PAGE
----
Non-Christian friends

Non-Christian friends

There is a pattern that repeats in the lives of so many people once they become a Christian. Before someone comes to know Jesus, commonly their families are not Christian, and all of their friends are not Christian. Now, their lives have changed in many ways. They become passionate about the Bible and church and so they spend a great deal of time in groups and services at church. They also become less interested in many aspects of their previous life, which means that they stop some previous activities and their free time looks quite different from before. Without meaning to, they are spending less time with their previous friends, while making many new friends at church.

There is something natural about this pattern. But there is something important that is lost.

Jesus shakes up this pattern in Matthew 9, among other places, when he approaches a tax collector to follow him. He actively seeks out a man who is looked down upon, an obvious sinner with many issues, and calls him. Afterwards, he willingly attends a party at the tax collector’s house and associates with this man’s friends: surely a loud, irreligious lot. When criticized for being there, Jesus says that it is the sick that need a doctor, not the well. God cares for sinners, and they need Jesus, and Jesus is seeking them out.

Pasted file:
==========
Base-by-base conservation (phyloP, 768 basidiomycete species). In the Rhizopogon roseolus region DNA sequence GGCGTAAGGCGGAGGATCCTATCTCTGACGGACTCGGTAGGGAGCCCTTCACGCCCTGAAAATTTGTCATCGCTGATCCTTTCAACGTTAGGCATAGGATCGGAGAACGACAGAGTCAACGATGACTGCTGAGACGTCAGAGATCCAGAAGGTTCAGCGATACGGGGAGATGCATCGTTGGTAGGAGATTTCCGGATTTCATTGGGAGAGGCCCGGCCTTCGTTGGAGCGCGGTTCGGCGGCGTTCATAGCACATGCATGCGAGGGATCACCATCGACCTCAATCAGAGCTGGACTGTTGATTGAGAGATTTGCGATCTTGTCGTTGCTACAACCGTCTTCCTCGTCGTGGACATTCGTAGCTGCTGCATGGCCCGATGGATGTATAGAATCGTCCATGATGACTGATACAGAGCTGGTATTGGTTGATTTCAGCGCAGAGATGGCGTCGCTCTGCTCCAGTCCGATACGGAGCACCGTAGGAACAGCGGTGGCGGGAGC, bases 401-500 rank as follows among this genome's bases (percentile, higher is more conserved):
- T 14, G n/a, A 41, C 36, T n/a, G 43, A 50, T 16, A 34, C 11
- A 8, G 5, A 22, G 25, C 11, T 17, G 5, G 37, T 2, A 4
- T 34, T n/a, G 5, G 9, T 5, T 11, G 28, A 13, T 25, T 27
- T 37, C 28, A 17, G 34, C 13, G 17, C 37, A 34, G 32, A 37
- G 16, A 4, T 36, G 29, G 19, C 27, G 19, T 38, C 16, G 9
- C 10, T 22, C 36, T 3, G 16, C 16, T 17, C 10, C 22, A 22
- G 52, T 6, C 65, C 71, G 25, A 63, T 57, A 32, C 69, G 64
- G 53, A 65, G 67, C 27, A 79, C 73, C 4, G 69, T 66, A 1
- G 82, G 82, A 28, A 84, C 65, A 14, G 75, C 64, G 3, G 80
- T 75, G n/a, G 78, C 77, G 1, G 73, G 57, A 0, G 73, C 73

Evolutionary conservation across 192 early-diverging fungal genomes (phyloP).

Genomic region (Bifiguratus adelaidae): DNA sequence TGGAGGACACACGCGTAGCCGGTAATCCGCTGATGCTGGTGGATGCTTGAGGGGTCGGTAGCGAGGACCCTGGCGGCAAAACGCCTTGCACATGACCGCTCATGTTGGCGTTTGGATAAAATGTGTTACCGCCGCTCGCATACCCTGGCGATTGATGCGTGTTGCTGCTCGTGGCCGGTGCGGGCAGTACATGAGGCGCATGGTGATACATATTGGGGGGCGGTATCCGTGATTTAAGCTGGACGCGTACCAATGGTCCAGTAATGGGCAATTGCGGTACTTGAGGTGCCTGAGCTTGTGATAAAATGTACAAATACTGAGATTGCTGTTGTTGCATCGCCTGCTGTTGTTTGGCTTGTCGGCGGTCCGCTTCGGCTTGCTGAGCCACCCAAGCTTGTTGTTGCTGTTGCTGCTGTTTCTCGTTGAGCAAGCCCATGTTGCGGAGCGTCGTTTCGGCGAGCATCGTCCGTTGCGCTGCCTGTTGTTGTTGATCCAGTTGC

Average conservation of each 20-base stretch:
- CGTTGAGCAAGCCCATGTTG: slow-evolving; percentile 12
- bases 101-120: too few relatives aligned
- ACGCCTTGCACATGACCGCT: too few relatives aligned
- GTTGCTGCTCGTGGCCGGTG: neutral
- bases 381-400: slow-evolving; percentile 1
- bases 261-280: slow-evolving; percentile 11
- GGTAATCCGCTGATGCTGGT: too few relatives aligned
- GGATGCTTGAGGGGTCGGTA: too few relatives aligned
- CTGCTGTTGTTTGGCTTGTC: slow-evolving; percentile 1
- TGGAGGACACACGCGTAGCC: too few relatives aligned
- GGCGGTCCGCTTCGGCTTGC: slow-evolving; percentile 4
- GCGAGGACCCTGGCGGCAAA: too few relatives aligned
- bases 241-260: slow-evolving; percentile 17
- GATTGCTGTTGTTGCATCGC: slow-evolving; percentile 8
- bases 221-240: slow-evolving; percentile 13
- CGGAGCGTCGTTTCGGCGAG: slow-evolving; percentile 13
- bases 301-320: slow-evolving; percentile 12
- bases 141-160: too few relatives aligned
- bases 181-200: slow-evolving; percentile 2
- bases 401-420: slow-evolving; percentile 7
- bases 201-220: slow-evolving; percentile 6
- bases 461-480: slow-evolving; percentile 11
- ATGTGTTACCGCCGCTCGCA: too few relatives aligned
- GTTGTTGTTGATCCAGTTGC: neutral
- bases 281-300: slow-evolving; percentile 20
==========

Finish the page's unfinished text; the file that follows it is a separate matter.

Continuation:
We are all in danger of becoming Pharisees in how we judge others and justify ourselves. And this can flow into our choice of friends. We feel comfortable in the presence of Christians, who share our core beliefs and live in ways more in line with how we live. Those who are not Christian think differently, live differently, and not always in ways we are happy with. The obvious response is simply to spend more time with our Christian friends. That might be comfortable for us, but it is not following the example of Jesus. We need to be salt and light, we need to influence the world and present Jesus to others, and we cannot do that if we never spend time with non-Christians.

I am sure there were things at Matthew’s party that Jesus would not have done himself, perhaps language he would disapprove of. But he was there. They knew that Jesus cared for them enough to spend time with them.

Do you have friends who are not Christian? Do you seek out those relationships or run from them? I fear too often Christians remove themselves from possible friendships at work or where they live because it is uncomfortable; we need to do better than this. Seek out new friendships with people who don’t know Jesus. Personally, I have found playing golf with strangers has led to some interesting conversations. If you have kids, the parents of your kids’ friends at sports or school pickup give you opportunities. If you work or go to uni, many in your classes won’t be Christian. Build friendships. Understand them and love them. Pray for them. They need Jesus, even if they don’t know it yet, and they need Christians to spend time with them and present them with real hope.

Don’t swap what is critical for a life that is simply comfortable for you.